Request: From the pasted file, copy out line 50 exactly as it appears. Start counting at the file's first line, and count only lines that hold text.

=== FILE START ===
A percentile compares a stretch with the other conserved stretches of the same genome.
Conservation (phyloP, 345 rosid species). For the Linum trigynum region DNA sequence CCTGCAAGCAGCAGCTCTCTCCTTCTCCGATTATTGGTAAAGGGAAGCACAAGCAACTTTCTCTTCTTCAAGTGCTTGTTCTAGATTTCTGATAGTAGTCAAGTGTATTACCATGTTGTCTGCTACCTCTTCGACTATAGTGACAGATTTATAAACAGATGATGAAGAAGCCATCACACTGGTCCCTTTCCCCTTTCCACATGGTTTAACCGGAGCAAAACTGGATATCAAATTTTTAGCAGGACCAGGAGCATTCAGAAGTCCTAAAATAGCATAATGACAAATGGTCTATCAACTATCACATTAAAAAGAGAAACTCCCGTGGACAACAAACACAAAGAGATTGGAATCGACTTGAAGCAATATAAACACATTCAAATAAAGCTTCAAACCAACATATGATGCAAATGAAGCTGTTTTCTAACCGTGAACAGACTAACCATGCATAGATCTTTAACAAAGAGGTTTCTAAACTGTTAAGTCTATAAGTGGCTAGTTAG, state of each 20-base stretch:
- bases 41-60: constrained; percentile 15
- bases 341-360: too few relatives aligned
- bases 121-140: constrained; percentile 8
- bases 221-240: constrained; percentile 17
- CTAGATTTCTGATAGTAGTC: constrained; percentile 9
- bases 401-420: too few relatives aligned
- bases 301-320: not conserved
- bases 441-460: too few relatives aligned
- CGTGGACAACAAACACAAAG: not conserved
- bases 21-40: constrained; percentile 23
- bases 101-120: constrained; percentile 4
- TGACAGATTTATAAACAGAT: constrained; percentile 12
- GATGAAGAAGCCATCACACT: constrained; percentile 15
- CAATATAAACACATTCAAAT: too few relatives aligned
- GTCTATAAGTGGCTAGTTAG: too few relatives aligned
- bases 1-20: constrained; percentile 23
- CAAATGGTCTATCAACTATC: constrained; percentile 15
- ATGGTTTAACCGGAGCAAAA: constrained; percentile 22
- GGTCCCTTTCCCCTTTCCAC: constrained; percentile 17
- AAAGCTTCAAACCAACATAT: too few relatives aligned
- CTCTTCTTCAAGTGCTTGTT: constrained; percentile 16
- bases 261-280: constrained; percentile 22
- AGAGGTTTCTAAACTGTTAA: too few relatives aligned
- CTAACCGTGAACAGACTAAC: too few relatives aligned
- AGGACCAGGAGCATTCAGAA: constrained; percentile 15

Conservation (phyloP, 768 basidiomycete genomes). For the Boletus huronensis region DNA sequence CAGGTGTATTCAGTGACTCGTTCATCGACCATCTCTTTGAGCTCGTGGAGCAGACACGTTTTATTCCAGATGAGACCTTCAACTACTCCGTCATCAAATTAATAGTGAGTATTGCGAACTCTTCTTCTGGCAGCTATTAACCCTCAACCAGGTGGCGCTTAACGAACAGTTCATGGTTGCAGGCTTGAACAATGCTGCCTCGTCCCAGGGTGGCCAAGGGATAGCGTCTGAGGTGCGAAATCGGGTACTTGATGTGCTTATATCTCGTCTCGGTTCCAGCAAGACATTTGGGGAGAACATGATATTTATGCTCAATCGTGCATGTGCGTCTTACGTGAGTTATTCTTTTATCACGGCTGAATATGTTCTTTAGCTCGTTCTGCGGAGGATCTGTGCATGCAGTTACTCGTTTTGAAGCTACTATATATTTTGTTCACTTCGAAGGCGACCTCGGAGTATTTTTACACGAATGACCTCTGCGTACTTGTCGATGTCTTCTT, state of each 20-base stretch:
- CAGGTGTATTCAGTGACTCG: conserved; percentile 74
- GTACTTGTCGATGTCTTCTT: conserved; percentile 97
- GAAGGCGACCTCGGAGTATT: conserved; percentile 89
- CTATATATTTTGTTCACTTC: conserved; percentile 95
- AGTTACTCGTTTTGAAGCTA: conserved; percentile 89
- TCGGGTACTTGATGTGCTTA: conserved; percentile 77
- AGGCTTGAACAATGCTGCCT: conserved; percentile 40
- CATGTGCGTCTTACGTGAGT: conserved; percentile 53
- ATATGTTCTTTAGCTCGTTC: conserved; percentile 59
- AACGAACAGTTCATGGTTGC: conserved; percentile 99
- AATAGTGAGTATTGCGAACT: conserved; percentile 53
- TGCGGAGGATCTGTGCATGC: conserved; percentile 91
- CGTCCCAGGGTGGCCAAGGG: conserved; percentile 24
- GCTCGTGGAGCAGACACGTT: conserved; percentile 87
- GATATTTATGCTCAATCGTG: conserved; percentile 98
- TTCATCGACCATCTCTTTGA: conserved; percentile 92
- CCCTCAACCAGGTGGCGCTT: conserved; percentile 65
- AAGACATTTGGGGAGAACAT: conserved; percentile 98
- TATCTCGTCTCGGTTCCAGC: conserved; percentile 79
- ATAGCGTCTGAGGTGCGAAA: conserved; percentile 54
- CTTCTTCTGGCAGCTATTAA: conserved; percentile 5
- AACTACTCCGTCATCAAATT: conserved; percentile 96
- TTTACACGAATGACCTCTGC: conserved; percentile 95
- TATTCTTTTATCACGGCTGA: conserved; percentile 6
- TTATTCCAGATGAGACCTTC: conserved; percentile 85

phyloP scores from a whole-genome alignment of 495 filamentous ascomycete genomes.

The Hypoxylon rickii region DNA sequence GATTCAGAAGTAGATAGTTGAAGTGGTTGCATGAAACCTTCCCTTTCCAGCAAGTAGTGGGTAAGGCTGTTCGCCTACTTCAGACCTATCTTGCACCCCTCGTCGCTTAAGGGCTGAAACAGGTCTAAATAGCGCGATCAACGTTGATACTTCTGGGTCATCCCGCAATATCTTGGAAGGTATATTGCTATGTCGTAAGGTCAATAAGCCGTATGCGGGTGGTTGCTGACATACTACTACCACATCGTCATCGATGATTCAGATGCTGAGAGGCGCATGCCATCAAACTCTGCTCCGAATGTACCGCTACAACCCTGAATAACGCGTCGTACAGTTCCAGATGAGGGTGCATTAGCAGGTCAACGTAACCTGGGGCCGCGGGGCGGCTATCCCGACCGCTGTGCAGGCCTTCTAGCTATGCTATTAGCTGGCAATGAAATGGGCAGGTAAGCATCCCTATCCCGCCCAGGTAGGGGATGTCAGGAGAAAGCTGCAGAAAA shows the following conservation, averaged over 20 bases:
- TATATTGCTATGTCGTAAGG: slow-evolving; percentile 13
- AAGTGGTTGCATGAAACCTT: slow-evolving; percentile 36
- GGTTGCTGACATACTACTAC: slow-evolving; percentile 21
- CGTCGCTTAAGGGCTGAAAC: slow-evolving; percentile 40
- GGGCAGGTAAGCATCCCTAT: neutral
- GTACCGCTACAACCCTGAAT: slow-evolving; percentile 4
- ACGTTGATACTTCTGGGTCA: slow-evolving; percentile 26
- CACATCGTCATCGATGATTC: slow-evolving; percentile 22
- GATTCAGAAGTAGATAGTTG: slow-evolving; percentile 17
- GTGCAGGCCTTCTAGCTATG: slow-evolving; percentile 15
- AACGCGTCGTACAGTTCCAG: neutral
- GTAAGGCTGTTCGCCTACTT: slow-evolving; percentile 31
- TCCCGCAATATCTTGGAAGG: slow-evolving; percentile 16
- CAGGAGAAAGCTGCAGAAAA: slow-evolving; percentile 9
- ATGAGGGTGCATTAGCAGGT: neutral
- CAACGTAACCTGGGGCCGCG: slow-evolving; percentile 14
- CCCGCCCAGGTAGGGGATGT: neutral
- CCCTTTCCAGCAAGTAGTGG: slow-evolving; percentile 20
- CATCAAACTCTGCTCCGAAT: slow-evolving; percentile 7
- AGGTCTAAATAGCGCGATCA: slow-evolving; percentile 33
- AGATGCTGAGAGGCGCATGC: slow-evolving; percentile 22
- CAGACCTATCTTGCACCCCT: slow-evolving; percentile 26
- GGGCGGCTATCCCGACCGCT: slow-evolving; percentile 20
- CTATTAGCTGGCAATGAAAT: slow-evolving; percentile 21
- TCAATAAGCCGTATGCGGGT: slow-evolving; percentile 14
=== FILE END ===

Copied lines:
- AACTACTCCGTCATCAAATT: conserved; percentile 96